Ultimately, I ended up moving our investments to an institution that consistently adhered to my requirements. Namely, that failing to provide the pass phrase required an in-person visit to a bank branch to continue the transaction, at which time ID would be requested. Their customer service folks consistently asked the right questions, and weren’t interested in being much helpful otherwise (I’m not going to name the institution for obvious reasons).

Not sure whether your financial institution supports verbal passwords? Ask them. If they agree to set one up for you, take a moment or two over the next few days to call in and see if you can get the customer service folks at that institution to talk about your account without hearing that password. Continue reading →


4
Mar 13

KrebsOnSecurity Wins Awards

I recently returned from San Francisco, which last week hosted the annual RSA Security conference. I had the pleasure of moderating a panel discussion on Raising the Costs of Compromise with some very smart guys, and also shared a stage with several security authors who were recognized for their contributions to infosec media.

Bruce Schneier, Jack Daniel & Krebs. Image: Alan Shimel.

Bruce Schneier, Jack Daniel & Krebs. Image: Alan Shimel.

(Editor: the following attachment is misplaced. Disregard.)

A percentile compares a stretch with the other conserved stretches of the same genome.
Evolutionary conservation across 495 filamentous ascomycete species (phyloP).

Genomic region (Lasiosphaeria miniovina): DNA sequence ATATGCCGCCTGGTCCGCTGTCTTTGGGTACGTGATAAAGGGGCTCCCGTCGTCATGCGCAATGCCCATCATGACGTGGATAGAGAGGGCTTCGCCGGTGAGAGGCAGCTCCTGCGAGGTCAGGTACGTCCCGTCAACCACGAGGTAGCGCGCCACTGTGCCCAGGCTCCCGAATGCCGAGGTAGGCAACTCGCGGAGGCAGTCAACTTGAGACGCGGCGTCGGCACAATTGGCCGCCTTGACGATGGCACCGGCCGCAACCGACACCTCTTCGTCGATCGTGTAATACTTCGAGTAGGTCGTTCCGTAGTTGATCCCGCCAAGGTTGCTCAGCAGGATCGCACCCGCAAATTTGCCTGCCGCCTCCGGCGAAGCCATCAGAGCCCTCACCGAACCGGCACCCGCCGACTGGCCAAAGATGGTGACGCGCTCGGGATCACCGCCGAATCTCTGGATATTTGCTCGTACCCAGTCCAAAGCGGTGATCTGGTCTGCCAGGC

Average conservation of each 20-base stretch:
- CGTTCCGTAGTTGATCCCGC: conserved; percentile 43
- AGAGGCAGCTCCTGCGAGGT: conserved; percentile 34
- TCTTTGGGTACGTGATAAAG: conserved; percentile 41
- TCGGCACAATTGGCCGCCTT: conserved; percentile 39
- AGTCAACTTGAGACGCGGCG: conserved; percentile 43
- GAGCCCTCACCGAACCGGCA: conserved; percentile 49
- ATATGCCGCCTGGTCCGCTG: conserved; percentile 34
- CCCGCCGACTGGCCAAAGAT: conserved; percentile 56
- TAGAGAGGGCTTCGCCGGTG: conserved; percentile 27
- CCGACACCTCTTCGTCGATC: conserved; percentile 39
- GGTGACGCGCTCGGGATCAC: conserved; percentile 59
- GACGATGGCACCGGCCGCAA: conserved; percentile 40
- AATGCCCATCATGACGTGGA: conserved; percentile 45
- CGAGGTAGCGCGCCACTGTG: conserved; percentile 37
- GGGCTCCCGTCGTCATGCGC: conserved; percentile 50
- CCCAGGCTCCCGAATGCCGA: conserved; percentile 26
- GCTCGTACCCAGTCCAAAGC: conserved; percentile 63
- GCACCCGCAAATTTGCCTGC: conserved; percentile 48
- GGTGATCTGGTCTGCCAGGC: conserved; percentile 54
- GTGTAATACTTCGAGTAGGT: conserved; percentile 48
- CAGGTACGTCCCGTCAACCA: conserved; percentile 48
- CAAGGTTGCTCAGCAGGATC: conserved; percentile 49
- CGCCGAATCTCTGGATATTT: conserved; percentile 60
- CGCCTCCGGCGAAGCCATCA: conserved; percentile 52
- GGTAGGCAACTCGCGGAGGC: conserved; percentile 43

Krebsonsecurity.com was honored with the “Blog That Best Represents the Industry,” award at the RSA Security Blogger Meetup. This was the third year in a row that judges bestowed that honor on this blog. Krebsonsecurity.com also won the award for “Most Educational Security Blog.”

Paul Dotcom won for “Best Security Podcast”; J4VV4D’s Blog earned the “Most Entertaining Security Blog” award; Sophos’s Naked Security Blog took home the “Best Corporate Security Blog” prize; and the “Single Best Blog Post or Podcast of the Year” went to Forbes’ Andy Greenberg, for Meet the Hackers Who Sell Spies the Tools to Crack Your PC (And Get Paid Six-Figure Fees). Finally, security blogger Jack Daniel was the latest greybeard inducted into the Security Bloggers Hall of Fame (Bruce Schneier and I shared that honor last year, which is why we’re both pictured on stage flanking Jack in this shot from last week).

Yours truly also was named one of 10 winners of the SANS Institute‘s “Top Cyber Security Journalist” award. I am truly honored for the recognition, and want to thank all the loyal readers of this blog for their constant encouragement and support.